Another game that incorporated the Alpha and Beta theme was Side Arms Hyper Dyne that was originally an arcade game that got ported to just about every system imaginable for its time. Taking cues from other shmup games like Gradius, you had a multitude of powerups and speed-ups for your character that you use to battle all sorts of various no name enemies.
What was great about this game and why I'm glad I found it was that it is a damn near arcade perfect version of the game. Not as cool as my copy of Blazing Lazers but still a pretty damn cool game nonetheless. Also, if you find the hidden powerups in the stages and you are playing 2 player, you join together like F-ing Voltron to decimate your foes...man I loved this game!
Grandia - PlayStation
Grandia, you either loved it or hated it. I'm one of the few that adored this game. The story was strangely attractive, considering it was like most JRPGs and dealing with the coming-of-age of the characters involved. The main draws for me with this game, like all of my games is the great soundtrack, and innovative battle system that mixed active-time and real-time elements.
I remember from the game, the quest to reach the wall that divides the 'end of the world' was pretty epic, and the cool way that the game made you feel sympathy with the characters by tackling elements that all gamers tend to share. Most of us game players share the same traits, we're curious, energetic, loyal, adventuresome, and most importantly we enjoy other people's company and like to have fun. That's what this game is, one of the best examples of JRPG fun. My only complaint...slowdown, there's massive slowdown as the screen fills up with sprites.
Excitebike - NES
Its fuckin' Excitebike, 'nuff said. I just cant believe I forgot I owned this one!
Jet Grind Radio - Dreamcast
Jet Grind Radio (aka Jet Set Radio), I thought I lent you out to my friend back in the day! I am so happy I didn't cause he's not my friend anymore! I thought this game was lost forever due to the strange circumstance that is known as growing up. I got this game mainly because it had graffiti art as the main gameplay mechanic. Little did I know that electro-magnetic inline skates and gang warfare would be the other 2 big things.
Probably one of the first cel-shaded games ever to be made, JGR holds a special place in my heart as one of my favorite games with a wild and eclectic soundtrack that suits my personality to a "T". Holy crap if you seriously have never had some time with the Jet ___ Radio series, go out to Gamestop and spend 4 bucks on an Xbox version of the game. I'm just glad that I found my copy, now I don't have to source a new one from ebay!!!
Dungeons & Dragons Collection - Saturn
Man I got so lucky in finding this game. I had it stuffed in my PC game box of games because it doesn’t even resemble other games that I have on my Saturn. Not only is the game really 2 games smooshed into one box. It's two arcade perfect versions of the games, and it's friggin D&D!
Only one problem, I speak and read only enough moonspeak to get by, not quite enough to get the whole story of what’s going on in the game, or what somebody just said to me. It's ok, this beat 'em up is one of my favorites that never gets old, no matter how many times I play it. I especially love being the cleric and killing undead enemies with my magic rings. Have fun with the dragon at the end of the first game though. Oh, and boobies in the second game!!!! Woo hoo!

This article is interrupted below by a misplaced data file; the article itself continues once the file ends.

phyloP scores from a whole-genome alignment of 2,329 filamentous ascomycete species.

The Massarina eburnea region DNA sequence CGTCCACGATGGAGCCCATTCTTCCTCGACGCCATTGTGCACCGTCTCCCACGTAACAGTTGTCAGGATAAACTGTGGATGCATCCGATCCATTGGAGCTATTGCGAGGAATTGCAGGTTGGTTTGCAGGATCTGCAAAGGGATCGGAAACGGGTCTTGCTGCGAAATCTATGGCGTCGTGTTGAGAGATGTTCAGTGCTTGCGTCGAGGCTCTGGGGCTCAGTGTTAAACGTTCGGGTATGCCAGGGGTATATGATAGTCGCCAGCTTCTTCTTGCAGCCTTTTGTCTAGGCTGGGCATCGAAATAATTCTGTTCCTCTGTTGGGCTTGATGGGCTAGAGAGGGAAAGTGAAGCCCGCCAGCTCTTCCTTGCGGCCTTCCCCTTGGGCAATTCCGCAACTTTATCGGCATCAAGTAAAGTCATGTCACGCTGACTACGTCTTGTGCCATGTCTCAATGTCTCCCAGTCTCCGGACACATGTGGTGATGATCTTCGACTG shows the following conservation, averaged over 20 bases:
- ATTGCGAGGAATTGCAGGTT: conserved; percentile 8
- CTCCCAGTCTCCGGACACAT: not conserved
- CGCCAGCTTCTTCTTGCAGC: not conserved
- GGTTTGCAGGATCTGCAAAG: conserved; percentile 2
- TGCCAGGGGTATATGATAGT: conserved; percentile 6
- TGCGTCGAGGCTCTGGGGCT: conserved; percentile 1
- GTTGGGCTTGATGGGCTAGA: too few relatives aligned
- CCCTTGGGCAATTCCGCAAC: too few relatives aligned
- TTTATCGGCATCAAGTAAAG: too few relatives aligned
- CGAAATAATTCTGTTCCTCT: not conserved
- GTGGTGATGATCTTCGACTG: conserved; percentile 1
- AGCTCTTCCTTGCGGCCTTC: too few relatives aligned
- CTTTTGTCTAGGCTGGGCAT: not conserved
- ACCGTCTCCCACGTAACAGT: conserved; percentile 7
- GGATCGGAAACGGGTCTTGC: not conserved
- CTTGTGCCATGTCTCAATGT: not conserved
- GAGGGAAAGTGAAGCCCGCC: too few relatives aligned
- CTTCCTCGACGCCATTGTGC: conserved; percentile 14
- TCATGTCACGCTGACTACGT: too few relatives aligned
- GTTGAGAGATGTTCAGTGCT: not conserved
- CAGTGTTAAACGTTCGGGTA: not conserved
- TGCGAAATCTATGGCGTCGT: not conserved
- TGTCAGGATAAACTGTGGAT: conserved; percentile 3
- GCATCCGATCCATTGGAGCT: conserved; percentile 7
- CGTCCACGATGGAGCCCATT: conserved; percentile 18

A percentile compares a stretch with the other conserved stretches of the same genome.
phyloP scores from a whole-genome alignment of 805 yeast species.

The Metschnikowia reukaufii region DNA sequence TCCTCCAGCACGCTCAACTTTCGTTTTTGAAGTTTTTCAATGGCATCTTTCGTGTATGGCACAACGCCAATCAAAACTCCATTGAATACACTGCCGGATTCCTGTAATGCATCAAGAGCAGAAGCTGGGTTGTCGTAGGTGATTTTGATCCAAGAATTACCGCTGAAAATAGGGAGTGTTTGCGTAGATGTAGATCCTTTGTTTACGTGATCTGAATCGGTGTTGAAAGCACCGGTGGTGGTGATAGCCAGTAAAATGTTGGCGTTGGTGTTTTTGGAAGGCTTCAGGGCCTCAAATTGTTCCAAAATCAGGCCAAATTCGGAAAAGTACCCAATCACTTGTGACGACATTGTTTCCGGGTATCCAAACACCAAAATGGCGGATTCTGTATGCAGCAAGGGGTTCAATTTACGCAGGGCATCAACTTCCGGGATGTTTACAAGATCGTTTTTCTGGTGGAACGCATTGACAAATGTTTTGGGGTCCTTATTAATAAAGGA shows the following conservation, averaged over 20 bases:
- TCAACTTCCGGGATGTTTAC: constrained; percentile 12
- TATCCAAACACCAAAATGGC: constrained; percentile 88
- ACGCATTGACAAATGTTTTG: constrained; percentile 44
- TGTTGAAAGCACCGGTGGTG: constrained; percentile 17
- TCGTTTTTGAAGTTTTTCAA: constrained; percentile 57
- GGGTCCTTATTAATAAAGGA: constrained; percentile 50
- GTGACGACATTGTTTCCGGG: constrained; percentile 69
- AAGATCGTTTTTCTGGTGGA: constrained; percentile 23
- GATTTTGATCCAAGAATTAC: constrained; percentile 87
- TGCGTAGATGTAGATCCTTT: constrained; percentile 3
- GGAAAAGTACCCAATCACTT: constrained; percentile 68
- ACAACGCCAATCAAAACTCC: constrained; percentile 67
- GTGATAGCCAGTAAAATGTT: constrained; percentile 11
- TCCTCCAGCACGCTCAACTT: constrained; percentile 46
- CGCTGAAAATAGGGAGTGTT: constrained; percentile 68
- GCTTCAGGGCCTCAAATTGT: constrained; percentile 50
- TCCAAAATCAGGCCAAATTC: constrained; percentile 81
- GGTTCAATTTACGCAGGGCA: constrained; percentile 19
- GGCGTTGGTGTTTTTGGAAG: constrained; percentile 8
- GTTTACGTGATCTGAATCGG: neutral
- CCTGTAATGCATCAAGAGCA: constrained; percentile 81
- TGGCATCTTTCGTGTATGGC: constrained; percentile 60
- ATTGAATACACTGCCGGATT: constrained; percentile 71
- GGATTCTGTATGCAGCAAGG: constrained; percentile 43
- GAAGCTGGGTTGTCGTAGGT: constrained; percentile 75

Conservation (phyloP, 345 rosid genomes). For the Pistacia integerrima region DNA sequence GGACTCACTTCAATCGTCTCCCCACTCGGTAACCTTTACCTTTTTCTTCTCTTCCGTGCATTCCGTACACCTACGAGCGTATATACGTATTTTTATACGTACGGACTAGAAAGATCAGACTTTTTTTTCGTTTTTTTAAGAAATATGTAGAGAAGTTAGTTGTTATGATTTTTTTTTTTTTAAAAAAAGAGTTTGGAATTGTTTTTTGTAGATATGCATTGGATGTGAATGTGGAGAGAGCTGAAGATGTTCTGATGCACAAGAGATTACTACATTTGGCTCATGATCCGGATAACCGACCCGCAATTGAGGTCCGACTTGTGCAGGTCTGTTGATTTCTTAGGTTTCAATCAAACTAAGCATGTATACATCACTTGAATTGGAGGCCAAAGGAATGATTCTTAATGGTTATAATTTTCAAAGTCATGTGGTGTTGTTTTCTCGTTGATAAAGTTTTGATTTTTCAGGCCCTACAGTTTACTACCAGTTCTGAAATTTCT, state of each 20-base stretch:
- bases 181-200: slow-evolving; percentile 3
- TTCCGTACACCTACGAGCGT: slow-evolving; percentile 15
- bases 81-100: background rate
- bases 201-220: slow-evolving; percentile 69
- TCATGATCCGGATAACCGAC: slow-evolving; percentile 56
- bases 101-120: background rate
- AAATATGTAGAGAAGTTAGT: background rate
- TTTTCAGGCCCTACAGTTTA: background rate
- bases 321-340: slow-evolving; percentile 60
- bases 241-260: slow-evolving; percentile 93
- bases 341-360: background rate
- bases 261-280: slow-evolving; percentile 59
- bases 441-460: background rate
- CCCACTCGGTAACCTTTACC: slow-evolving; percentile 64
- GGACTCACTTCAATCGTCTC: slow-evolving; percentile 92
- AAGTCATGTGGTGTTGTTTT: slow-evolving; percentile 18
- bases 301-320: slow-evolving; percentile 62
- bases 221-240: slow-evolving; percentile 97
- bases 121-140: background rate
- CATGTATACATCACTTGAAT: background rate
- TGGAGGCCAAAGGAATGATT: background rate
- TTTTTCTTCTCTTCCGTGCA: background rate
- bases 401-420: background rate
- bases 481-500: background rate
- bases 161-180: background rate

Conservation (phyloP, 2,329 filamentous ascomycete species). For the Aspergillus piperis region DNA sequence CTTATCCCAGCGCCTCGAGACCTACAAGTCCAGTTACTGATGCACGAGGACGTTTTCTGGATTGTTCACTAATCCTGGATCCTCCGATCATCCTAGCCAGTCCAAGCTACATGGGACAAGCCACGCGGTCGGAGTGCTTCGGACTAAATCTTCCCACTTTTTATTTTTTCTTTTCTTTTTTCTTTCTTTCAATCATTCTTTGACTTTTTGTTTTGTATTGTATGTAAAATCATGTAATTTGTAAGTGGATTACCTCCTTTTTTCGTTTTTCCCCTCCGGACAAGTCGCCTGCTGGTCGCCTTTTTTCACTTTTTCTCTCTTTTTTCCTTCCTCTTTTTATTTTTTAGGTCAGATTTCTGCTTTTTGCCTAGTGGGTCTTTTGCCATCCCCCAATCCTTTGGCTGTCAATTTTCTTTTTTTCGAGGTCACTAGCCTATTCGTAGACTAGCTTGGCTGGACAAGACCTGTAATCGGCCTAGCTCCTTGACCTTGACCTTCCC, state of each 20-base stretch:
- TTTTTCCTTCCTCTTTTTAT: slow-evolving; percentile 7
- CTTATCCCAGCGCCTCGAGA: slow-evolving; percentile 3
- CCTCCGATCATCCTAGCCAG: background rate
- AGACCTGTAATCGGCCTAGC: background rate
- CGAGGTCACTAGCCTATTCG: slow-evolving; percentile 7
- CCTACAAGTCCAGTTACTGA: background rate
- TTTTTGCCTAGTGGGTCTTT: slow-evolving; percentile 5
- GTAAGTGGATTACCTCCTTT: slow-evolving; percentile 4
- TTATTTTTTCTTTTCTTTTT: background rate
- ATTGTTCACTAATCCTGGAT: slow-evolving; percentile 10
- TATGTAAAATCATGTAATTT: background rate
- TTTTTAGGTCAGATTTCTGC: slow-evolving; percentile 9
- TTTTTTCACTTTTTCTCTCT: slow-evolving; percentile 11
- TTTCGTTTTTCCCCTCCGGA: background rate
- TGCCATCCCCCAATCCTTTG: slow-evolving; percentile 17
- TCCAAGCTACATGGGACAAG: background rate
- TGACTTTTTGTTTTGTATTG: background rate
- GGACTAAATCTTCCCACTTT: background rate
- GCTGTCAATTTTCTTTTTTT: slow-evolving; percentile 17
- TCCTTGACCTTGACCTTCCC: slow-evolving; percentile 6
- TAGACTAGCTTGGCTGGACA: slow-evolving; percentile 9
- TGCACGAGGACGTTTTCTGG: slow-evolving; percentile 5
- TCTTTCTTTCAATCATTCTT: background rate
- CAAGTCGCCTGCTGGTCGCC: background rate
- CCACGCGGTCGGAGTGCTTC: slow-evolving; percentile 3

Legend of Mana - PlayStation
I don't know how I forgot I had this game. Honestly, with the amount of time I spent playing this game would have made it an easy thing to remember...alas, it was forgotten. This is probably my second favorite version of the Mana series, with Secret of Mana claiming the number one spot in my heart.
The graphics in this game are spectacular, all of the hand drawn and painted backgrounds, all of the 2D character sprites were just unbelievable. The music is probably one of the most important aspects of the game for me. The soundtrack was composed by Yoko Shimamura, the same genius behind the soundtracks for Kingdom Hearts I & II, Parasite Eve, Super Smash Bros. Brawl, Tobal No. 1, and even Street Fighter 2; that makes her alright in my book.
Now many people think that this game isn't worth the Mana moniker (I'm looking at you BigPopaGamer!!!), I happen to disagree. Its true that there isn't much story in the game (probably why I forgot the game) but there is sooooooo much content there to keep a guy like me happy for weeks. I really want to throw this game into my PS3 just to see the opening video right now...too bad for me, I'm at work.
Pro-Wrestling - NES
The beginning of the button-mashing console fighting game was in an area of my apartment that hadn't seen daylight in a long time. I picked up the cartridge, and immediately ran into the other room to pop it into the good ol' NES. I was immediately frustrated by the control scheme and the unrelenting computer opponents, but had to give a good laugh when the match was me 'Starman' vs. 'The Amazon'.
This game had it all, cameramen, referees that dropped to the mat when you go down for the count, and even better is the simulated 3 count that the NES's sad little sound chip tries to emulate. I had a good time with the game, but seriously it got old FAST. Its sad though I can remember a time before home console fighting games where all we had to keep us entertained on weekends when we'd have friends over were games like this one.
Well, this concludes yet another Weird Kid's Top 10 list. I hope you all enjoyed reading it. I'm just glad that most of my most precious games that I thought I lost or forgot about are still in my collection. Remember my top 10s are meant to be entertaining and not meant to be taken seriously. Its all for fun, just enjoy reading and take something away with you or leave a comment if you so wish.
As always, please let me know if you have a particular Top 10 that you'd like to see, and I'd be happy to oblige. For all of my faithful fans that do submit ideas, I promise I'll eventually get around to yours. Thank you again for reading. See you next time.